Hey, so I have a question. I've got an Invicta dive watch with a NH35A movement here that whenever I unthread the stem and crown as it is unthreading the date starts changing. Once its unthreaded I can change it to the 1, 2 and 3 positions and set and wind it accordingly. How can I fix this and what is causing this?
Hey guys, my name is Lorenz. I am an 18 year old electrical engineering student from Germany.
I got this Breitling chronospace a56012.1 from my granddad and I want to repair it.
Besides a slight clicking noise while turning the crown ( someone please let me know if this is normal ) it works just fine.
My main problem is that the black color on the Bezel is worn out on some positions and I dont know where to find a paint that holds on the metal nor do I know how to paint it again.
I have worked with watches already, I disassembled a mechanical movement cleaned and oiled it again so I feel pretty confident in doing this job.
And I would also like to change out the crystal, does anyone know what size crystal I need for this watch?
Thanks in regards for any advice.
Question for those who work on Vintage Timex watches:
I've restored several Timex pieces from the late '60s to the late '70s. The technique I learned (from Internet posts and tutorials) say to simply loosen the dial-side balance pivot by unscrewing it 1/2 turn prior to cleaning the entire movement in an ultrasonic cleaner. This method contradicts the official Timex service manuals, which state that the balance should be removed, cleaned separately and reinstalled. Thus preventing the hairspring form being damaged in the ultrasonic cleaner.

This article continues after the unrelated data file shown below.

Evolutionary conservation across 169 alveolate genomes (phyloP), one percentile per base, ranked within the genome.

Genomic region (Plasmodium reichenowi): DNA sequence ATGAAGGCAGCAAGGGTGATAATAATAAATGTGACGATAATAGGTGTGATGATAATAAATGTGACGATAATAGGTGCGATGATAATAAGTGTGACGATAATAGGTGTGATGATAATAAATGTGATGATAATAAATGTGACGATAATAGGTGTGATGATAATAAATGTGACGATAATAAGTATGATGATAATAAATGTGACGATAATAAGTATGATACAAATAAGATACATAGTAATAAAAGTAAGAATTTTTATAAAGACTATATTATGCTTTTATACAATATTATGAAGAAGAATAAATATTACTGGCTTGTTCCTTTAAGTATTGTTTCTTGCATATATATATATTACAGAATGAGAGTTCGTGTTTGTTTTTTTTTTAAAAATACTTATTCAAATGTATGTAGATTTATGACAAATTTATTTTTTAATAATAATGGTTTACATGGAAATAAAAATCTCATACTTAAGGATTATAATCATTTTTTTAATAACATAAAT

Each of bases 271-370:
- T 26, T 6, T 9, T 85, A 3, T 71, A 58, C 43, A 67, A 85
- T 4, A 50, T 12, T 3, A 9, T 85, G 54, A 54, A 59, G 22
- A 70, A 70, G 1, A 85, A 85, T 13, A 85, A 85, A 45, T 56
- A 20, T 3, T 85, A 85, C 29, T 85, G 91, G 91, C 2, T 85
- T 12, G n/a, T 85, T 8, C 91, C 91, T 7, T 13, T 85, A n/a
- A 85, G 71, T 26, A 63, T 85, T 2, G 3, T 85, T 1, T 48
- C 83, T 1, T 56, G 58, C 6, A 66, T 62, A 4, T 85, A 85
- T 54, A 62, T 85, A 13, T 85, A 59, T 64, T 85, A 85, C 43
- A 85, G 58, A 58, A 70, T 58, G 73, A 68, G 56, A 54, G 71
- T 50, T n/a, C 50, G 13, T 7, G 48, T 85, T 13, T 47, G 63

My experience is this:
Leaving the balance in place (slightly loosened) is much easier and will work on the standard movements used in the '70s (M24/25, M32/33, M104, etc.)
Attempting the same method on movements from the '50s and '60s (M22, M29, etc) will result in a kinked hairspring that is damn near impossible to un-kink.
So my question is this:
What do you experienced Timex restoration experts recommend? Leave the balance/hairspring in the movement for cleaning, or take it out to soak in a separate jar?
Is the potential for hairspring damage greater when removing/reinstalling the balance - in comparison to leaving it in place?
I've messed up a couple of vintage movements that I really wish I hadn't. I don't want to make those mistakes again.
Thanks for any insights!
I've only made 1 balance staff so far.
I've got a German aircraft clock that has a broken endcap jewel that also had both ends of the pivots worn flat. I've rounded them again and once I've received the new reamers for my jeweling tool and fitted the new endstone I will find out if I will be making my second balance staff as it may now have too much endshake.
Thanks. Not sure how I would advertise? I actually love making balance staffs. The new DSZ-70 stereo microscope is great for examining my work and seeing any defects in the parts. Still cutting the part with x20 loupe however. Here is my messy desk Sent from my iPhone using Tapatalk Pro